Skip to main content

Selfridges & Poets

Although Eyewear predicts a pandemic to break out sometime soon, perhaps in the next fortnight, I have still been going out into the crowded coughing streets of London. Last night, I found myself invited to a VIP-studded event at the “Yellow CafĂ©” at the flagship Selfridges store on Oxford Street, London, to celebrate the start of its 100 year birthday bash. On hand were the Westons (the hosts), Lily Allen, Joan Collins, Boris Johnson, and several famous models – as well as several leading younger poets, such as Emily Berry, Joe Dunthorne, and Allison McVety.

The paparazzi ignored us poets, instead leaping all over Allen and Collins. Fame fame fickle fame. Anyway, what were the poets doing there? Glad you asked. I was a Contributing Editor for Conde Nast’s special magazine, Selfridge’s & Co 100: Art, Life Shopping – and edited the page of poetry. There have been over 200,000 copies of the magazine published, making these poems among the most widely distributed of the 21st century (in print).

The two other poets on the page are Tom Chivers and Jenny Pagdin. Selfridges will also be displaying their poems across the shop in unique ways over May, along with work by other poets I asked to write for the project, such as Camellia Stafford, Melanie Challenger and Samantha Jackson. Readers of Eyewear who detect a socialist slant in my ideology may wonder what I am doing extolling the virtues of shopping, especially on May Day.

Well, I contradict myself, am sometimes giddy and shallow, and actually, have some respect for Mr. Harry Selfridge, a larger-than-life fast-living American showman who arrived in London around the same time as Ezra Pound, and who represented many of the same brash, enthusiastic and innovative directions as that poet. Mr. Selfridge, more girl-crazy than Pound, was famous for saying “always do things better than they were done before” and he did – though ending up broke and in a pauper’s grave (not unlike many artists). Selfridges has always been open to the arts and culture and the way they have embraced the poetry has been impressive. I should add that, as a Dynasty fan, it was a thrill to see the divine Joan.
2 comments

Popular posts from this blog

AMERICA PSYCHO

According to the latest CBS, ABC, etc, polls, Clinton is still likely to beat Trump - by percentile odds of 66% to 33% and change. But the current popular vote is much closer, probably tied with the error of margin, around 44% each. Trump has to win more key battleground states to win, and may not - but he is ahead in Florida...

We will all know, in a week, whether we live in a world gone madder, or just relatively mad.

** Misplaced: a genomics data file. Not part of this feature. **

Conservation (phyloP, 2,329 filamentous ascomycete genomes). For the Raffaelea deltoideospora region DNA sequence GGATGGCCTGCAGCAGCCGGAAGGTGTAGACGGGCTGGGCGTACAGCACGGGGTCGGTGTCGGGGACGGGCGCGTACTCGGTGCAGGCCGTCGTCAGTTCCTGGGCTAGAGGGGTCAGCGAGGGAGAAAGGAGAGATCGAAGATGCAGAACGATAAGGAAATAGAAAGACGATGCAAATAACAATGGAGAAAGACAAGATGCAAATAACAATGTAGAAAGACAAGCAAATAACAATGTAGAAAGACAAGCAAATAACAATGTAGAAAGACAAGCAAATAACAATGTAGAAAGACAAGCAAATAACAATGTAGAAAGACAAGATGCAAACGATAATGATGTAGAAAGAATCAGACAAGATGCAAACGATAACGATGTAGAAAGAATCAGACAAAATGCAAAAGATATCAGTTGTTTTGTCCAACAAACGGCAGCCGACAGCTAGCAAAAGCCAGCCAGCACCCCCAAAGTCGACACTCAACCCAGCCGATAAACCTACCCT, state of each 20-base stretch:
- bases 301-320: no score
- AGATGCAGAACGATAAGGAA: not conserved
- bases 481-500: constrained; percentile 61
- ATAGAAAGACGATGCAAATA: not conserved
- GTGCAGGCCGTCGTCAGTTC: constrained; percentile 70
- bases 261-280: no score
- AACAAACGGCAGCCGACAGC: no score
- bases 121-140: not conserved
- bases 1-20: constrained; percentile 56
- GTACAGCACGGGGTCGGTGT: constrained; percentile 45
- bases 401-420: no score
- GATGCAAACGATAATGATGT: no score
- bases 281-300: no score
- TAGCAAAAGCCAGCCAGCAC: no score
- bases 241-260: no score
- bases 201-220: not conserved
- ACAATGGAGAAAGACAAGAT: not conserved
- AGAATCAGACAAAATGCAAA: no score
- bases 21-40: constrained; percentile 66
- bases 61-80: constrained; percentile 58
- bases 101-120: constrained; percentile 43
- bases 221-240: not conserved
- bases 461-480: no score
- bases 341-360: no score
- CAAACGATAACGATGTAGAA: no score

While it seems likely calmer heads will prevail, the recent Brexit win shows that polls can mislead, especially when one of the options is considered a bit embarrassing, rude or even racist - and Trump qualifies for these, at least.

If 42-45% of Americans admit they would vote for Trump, what does that say about the ones not so vocal? For surely, they must be there, as well. Some of the undecided will slide, and more likely they will slide to the wilder and more exciting fringe candidate. As may the libertarians.

Eyewear predicts that Trump will just about manage to win th…

DANGER, MAN

Like a crazed killer clown, whether we are thrilled, horrified, shocked, or angered (or all of these) by Donald Trump, we cannot claim to be rid of him just yet. He bestrides the world stage like a silverback gorilla (according to one British thug), or a bad analogy, but he is there, a figure, no longer of fun, but grave concern.

There has long been a history of misogynistic behaviour in American gangster culture - one thinks of the grapefruit in the face in The Public Enemy, or Sinatra throwing a woman out of his hotel room and later commenting he didn't realise there was a pool below to break her fall, or the polluted womb in Pacino'sScarface... and of course, some gangsta rap is also sexist.  American culture has a difficult way with handling the combined aspects of male power, and male privilege, that, especially in heteronormative capitalist enclaves, where money/pussy both become grabbable, reified objects and objectives (The Wolf of Wall Street for instance), an ugly fus…

OSCAR SMOSHCAR

The Oscars - Academy Awards officially - were once huge cultural events - in 1975, Frank Sinatra, Sammy Davis Jr, Shirley MacLaineandBob Hope co-hosted, for example - and Best Picture noms included The Conversation and Chinatown. Godfather Part 2 won. Last two years, movies titled Birdman and Spotlight won, and the hosts and those films are retrospectively minor, trifling. This year, some important, resonant films are up for consideration - including Hidden Figures and Moonlight, two favourites of this blog. Viola Davis and Denzel Washington will hopefully win for their sterling performances in Fences. However, La La Land - the most superficial and empty Best Picture contender since Gigi in 1959 (which beat Vertigo) - could smite all comers, and render this year's awards historically trivial, even idiotic.

The Oscars often opt for safe, optimistic films, or safe, pessimistic films, that are usually about white men (less often, white women) finding their path to doing the right thin…